Christchurch mosque attacks: International expert rates emergency response as '9 out of 10'

An international mass casualty expert has described the actions of emergency services on March 15 as a nine out of 10 response.  

But he told the coronial inquest that if Police and St John policies were followed - it may have been as low as five out of 10.  

In 2007, Mississippi's Minneapolis bridge collapsed and within 81 minutes emergency services triaged and transported 145 patients. 

One of those involved in the rescue operation was John Hick. 

Hick has dealt with mass casualty responses over several decades and has now analysed March 15 - an attack he calls highly unusual.  

"Internationally, dedicated multisite attacks involving active assaults are incredibly rare," he said. 

He said emotion and empathy don't have a place in responding to an event like March 15.  

"A response executed with a minimum of emotion is a success not a failure. But it does not mean that deep grief, compassion and frustration are not experienced by the responders," he said.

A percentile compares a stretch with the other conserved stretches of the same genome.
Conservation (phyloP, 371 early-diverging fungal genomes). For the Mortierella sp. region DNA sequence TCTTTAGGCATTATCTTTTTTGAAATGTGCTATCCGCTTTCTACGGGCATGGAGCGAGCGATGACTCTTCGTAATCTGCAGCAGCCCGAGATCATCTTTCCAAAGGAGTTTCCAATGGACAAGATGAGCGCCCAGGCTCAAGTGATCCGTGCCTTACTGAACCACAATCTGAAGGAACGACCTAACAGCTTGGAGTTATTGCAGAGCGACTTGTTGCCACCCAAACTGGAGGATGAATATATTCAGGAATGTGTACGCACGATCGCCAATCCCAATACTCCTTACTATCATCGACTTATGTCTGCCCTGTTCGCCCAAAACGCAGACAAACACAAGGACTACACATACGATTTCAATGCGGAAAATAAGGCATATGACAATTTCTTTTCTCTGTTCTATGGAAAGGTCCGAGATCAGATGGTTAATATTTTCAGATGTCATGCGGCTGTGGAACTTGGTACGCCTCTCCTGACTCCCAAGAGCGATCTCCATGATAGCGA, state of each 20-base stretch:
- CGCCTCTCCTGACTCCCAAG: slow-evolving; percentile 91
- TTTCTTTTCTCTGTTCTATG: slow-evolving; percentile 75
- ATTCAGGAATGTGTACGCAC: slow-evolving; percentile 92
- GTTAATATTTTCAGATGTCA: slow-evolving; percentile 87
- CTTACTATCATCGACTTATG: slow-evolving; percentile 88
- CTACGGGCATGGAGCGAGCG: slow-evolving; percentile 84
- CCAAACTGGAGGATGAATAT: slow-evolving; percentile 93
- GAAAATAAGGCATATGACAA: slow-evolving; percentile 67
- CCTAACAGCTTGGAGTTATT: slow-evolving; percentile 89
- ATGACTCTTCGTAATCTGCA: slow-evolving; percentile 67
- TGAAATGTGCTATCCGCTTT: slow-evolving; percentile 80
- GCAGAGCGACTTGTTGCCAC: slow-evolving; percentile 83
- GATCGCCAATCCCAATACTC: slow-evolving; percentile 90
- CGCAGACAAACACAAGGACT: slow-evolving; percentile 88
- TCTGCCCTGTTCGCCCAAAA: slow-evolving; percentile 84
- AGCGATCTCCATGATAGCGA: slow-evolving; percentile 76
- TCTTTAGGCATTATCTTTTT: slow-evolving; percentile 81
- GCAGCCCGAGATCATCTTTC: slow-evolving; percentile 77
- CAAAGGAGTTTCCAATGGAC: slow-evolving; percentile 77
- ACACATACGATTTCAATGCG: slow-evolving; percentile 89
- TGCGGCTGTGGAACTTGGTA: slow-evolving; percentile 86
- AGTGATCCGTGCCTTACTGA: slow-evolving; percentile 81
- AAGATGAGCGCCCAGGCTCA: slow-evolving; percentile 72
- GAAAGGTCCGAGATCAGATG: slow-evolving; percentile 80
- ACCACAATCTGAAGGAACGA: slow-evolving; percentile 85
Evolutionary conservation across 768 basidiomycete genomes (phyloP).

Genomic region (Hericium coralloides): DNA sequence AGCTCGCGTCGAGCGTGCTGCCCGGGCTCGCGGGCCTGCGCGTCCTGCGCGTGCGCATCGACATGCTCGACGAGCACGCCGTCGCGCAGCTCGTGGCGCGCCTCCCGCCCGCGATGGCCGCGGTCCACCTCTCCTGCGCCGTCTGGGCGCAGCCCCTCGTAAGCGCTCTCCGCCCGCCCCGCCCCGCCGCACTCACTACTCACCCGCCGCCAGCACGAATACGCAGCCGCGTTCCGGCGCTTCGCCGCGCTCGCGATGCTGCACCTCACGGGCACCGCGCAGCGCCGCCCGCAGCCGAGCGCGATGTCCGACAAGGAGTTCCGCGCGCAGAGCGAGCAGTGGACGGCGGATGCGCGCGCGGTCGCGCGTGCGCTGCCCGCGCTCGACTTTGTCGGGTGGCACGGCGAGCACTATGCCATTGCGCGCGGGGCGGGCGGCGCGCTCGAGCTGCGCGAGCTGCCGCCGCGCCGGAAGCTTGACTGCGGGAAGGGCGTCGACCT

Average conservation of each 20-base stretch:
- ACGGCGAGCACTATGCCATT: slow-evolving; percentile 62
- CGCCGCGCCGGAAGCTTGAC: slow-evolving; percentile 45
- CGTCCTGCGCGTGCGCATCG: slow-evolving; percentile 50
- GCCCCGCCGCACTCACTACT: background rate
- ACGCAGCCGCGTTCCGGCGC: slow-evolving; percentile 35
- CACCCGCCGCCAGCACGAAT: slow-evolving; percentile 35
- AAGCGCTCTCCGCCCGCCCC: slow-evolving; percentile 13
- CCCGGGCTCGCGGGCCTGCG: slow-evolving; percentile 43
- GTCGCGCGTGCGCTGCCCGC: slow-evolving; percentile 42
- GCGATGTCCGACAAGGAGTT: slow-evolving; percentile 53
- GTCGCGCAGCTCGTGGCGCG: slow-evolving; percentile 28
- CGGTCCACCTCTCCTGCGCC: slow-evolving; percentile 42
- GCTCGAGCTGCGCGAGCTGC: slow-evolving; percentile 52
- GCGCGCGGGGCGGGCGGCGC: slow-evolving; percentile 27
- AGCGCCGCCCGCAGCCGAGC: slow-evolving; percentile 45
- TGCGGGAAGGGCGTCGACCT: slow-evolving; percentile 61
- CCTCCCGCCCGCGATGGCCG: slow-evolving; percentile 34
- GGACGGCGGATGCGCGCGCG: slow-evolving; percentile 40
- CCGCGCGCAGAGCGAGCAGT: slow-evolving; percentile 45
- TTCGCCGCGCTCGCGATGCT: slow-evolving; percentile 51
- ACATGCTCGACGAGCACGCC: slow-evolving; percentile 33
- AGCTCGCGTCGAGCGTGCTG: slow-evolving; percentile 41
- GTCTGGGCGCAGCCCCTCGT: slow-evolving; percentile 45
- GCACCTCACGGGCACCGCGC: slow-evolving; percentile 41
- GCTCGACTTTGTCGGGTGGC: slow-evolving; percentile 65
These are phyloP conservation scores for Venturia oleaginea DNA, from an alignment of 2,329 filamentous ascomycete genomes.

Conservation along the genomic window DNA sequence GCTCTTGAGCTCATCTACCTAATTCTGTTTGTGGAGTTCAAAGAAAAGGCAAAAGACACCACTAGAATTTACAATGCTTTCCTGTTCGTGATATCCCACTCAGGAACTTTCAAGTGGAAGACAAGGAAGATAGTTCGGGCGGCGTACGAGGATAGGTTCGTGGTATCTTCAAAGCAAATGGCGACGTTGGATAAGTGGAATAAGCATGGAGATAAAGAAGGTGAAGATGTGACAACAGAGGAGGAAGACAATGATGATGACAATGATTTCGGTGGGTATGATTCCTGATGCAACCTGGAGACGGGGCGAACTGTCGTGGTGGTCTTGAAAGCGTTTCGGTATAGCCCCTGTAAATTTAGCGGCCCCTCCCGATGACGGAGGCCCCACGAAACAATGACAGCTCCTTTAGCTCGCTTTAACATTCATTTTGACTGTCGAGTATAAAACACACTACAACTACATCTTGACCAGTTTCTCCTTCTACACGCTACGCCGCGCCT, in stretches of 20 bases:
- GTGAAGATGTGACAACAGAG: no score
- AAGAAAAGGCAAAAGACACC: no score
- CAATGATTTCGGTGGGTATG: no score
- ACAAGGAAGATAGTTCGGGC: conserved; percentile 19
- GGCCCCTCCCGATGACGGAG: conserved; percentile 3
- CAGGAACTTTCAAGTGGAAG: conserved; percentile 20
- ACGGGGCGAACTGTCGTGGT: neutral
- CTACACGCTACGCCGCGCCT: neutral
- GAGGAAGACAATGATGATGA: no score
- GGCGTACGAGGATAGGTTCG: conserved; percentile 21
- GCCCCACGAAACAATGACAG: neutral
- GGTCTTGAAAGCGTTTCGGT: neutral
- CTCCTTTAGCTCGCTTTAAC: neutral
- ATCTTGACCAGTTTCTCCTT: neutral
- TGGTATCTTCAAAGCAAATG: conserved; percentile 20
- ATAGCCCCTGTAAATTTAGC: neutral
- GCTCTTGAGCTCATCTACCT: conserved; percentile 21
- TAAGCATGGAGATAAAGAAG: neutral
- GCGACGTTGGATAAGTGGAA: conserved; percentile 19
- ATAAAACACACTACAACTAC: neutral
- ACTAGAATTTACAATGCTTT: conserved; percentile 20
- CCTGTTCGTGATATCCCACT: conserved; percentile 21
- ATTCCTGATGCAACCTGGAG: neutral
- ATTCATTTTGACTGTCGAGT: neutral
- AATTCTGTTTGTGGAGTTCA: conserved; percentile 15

He recalled his own work on the Mississippi bridge collapse.  

"Being consumed with executing and problem solving for a full eight hours until there was nothing left to do and then going home and breaking down crying watching the images on television." 

After analysing the March 15 response, he gave the coroner recommendations.

Recommendations included:

  • Automatic ambulance dispatch  
  • 'Stop the bleed' kits  
  • Safe codes  
  • Update mass casualty policies  
  • Update mass casualty plans.  
  • Joint training and exercising   

Like all experts in this inquest, Hick praised the actions of all first responders on the day and the quick decisions they made - often breaking policies and protocol to save lives.  

"Like any gymnast, we got a nine on this but it would be nice to get a 10 next time," he said. 

It's a next time no first responder wants to see but must be prepared for.